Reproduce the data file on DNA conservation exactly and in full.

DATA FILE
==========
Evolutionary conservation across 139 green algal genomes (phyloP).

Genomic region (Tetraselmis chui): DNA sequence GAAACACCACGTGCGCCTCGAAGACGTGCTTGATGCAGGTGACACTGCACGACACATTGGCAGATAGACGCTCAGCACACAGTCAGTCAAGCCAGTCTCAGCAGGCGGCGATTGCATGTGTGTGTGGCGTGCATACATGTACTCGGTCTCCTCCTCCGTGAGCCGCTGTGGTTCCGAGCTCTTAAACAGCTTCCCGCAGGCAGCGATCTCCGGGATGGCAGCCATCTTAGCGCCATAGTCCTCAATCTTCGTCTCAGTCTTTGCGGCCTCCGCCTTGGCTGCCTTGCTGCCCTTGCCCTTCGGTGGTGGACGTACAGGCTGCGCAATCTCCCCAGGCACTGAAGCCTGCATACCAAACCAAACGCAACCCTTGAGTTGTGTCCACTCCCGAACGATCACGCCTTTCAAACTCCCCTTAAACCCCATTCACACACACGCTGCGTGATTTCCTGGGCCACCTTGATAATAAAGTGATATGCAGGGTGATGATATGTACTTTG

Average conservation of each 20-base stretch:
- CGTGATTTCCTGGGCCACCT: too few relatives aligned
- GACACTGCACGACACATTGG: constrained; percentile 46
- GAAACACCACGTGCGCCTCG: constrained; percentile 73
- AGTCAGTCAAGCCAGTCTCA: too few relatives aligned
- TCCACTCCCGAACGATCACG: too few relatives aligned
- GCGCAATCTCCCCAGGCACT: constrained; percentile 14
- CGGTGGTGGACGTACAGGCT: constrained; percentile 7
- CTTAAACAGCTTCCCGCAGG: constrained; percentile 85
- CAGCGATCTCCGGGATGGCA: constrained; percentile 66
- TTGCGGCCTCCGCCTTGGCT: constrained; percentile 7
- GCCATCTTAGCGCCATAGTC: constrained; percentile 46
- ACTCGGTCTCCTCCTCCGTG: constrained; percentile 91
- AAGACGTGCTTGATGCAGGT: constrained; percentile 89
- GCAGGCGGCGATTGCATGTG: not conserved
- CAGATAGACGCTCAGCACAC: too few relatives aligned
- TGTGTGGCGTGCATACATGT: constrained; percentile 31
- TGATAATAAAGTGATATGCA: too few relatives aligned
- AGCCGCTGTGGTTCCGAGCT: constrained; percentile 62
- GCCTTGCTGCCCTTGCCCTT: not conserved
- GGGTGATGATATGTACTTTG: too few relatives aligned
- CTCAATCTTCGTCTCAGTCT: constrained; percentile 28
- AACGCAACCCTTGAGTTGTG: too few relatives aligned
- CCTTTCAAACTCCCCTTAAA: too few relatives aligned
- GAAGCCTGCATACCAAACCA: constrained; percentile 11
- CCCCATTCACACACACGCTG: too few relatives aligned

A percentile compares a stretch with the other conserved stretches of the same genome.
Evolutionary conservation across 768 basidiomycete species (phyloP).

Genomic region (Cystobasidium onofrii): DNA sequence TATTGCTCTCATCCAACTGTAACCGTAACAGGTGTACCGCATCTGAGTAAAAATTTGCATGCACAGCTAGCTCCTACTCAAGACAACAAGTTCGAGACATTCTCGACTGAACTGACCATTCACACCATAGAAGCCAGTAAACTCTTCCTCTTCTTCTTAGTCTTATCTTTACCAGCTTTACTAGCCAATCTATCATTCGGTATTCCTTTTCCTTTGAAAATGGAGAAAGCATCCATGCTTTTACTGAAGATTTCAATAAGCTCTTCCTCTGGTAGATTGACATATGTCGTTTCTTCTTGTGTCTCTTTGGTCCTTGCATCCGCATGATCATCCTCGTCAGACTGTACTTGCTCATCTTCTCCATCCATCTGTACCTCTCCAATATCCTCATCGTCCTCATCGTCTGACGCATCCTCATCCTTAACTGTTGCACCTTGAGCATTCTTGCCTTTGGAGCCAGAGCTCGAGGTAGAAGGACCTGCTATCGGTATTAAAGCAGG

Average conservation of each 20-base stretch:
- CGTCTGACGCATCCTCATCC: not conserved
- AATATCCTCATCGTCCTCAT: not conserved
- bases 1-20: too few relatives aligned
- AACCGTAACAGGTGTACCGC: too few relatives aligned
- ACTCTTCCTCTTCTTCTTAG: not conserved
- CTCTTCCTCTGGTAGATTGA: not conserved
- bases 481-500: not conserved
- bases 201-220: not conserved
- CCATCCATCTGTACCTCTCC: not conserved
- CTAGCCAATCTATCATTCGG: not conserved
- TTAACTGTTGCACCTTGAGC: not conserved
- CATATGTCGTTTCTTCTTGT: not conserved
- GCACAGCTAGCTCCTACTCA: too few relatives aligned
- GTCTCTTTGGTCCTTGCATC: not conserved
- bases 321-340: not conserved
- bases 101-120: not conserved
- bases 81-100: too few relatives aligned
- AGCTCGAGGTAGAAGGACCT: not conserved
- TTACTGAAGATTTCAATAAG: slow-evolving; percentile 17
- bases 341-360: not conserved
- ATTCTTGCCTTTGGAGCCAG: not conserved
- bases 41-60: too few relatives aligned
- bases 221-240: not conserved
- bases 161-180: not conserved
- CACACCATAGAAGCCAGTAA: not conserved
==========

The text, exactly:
Evolutionary conservation across 139 green algal genomes (phyloP).

Genomic region (Tetraselmis chui): DNA sequence GAAACACCACGTGCGCCTCGAAGACGTGCTTGATGCAGGTGACACTGCACGACACATTGGCAGATAGACGCTCAGCACACAGTCAGTCAAGCCAGTCTCAGCAGGCGGCGATTGCATGTGTGTGTGGCGTGCATACATGTACTCGGTCTCCTCCTCCGTGAGCCGCTGTGGTTCCGAGCTCTTAAACAGCTTCCCGCAGGCAGCGATCTCCGGGATGGCAGCCATCTTAGCGCCATAGTCCTCAATCTTCGTCTCAGTCTTTGCGGCCTCCGCCTTGGCTGCCTTGCTGCCCTTGCCCTTCGGTGGTGGACGTACAGGCTGCGCAATCTCCCCAGGCACTGAAGCCTGCATACCAAACCAAACGCAACCCTTGAGTTGTGTCCACTCCCGAACGATCACGCCTTTCAAACTCCCCTTAAACCCCATTCACACACACGCTGCGTGATTTCCTGGGCCACCTTGATAATAAAGTGATATGCAGGGTGATGATATGTACTTTG

Average conservation of each 20-base stretch:
- CGTGATTTCCTGGGCCACCT: too few relatives aligned
- GACACTGCACGACACATTGG: constrained; percentile 46
- GAAACACCACGTGCGCCTCG: constrained; percentile 73
- AGTCAGTCAAGCCAGTCTCA: too few relatives aligned
- TCCACTCCCGAACGATCACG: too few relatives aligned
- GCGCAATCTCCCCAGGCACT: constrained; percentile 14
- CGGTGGTGGACGTACAGGCT: constrained; percentile 7
- CTTAAACAGCTTCCCGCAGG: constrained; percentile 85
- CAGCGATCTCCGGGATGGCA: constrained; percentile 66
- TTGCGGCCTCCGCCTTGGCT: constrained; percentile 7
- GCCATCTTAGCGCCATAGTC: constrained; percentile 46
- ACTCGGTCTCCTCCTCCGTG: constrained; percentile 91
- AAGACGTGCTTGATGCAGGT: constrained; percentile 89
- GCAGGCGGCGATTGCATGTG: not conserved
- CAGATAGACGCTCAGCACAC: too few relatives aligned
- TGTGTGGCGTGCATACATGT: constrained; percentile 31
- TGATAATAAAGTGATATGCA: too few relatives aligned
- AGCCGCTGTGGTTCCGAGCT: constrained; percentile 62
- GCCTTGCTGCCCTTGCCCTT: not conserved
- GGGTGATGATATGTACTTTG: too few relatives aligned
- CTCAATCTTCGTCTCAGTCT: constrained; percentile 28
- AACGCAACCCTTGAGTTGTG: too few relatives aligned
- CCTTTCAAACTCCCCTTAAA: too few relatives aligned
- GAAGCCTGCATACCAAACCA: constrained; percentile 11
- CCCCATTCACACACACGCTG: too few relatives aligned

A percentile compares a stretch with the other conserved stretches of the same genome.
Evolutionary conservation across 768 basidiomycete species (phyloP).

Genomic region (Cystobasidium onofrii): DNA sequence TATTGCTCTCATCCAACTGTAACCGTAACAGGTGTACCGCATCTGAGTAAAAATTTGCATGCACAGCTAGCTCCTACTCAAGACAACAAGTTCGAGACATTCTCGACTGAACTGACCATTCACACCATAGAAGCCAGTAAACTCTTCCTCTTCTTCTTAGTCTTATCTTTACCAGCTTTACTAGCCAATCTATCATTCGGTATTCCTTTTCCTTTGAAAATGGAGAAAGCATCCATGCTTTTACTGAAGATTTCAATAAGCTCTTCCTCTGGTAGATTGACATATGTCGTTTCTTCTTGTGTCTCTTTGGTCCTTGCATCCGCATGATCATCCTCGTCAGACTGTACTTGCTCATCTTCTCCATCCATCTGTACCTCTCCAATATCCTCATCGTCCTCATCGTCTGACGCATCCTCATCCTTAACTGTTGCACCTTGAGCATTCTTGCCTTTGGAGCCAGAGCTCGAGGTAGAAGGACCTGCTATCGGTATTAAAGCAGG

Average conservation of each 20-base stretch:
- CGTCTGACGCATCCTCATCC: not conserved
- AATATCCTCATCGTCCTCAT: not conserved
- bases 1-20: too few relatives aligned
- AACCGTAACAGGTGTACCGC: too few relatives aligned
- ACTCTTCCTCTTCTTCTTAG: not conserved
- CTCTTCCTCTGGTAGATTGA: not conserved
- bases 481-500: not conserved
- bases 201-220: not conserved
- CCATCCATCTGTACCTCTCC: not conserved
- CTAGCCAATCTATCATTCGG: not conserved
- TTAACTGTTGCACCTTGAGC: not conserved
- CATATGTCGTTTCTTCTTGT: not conserved
- GCACAGCTAGCTCCTACTCA: too few relatives aligned
- GTCTCTTTGGTCCTTGCATC: not conserved
- bases 321-340: not conserved
- bases 101-120: not conserved
- bases 81-100: too few relatives aligned
- AGCTCGAGGTAGAAGGACCT: not conserved
- TTACTGAAGATTTCAATAAG: slow-evolving; percentile 17
- bases 341-360: not conserved
- ATTCTTGCCTTTGGAGCCAG: not conserved
- bases 41-60: too few relatives aligned
- bases 221-240: not conserved
- bases 161-180: not conserved
- CACACCATAGAAGCCAGTAA: not conserved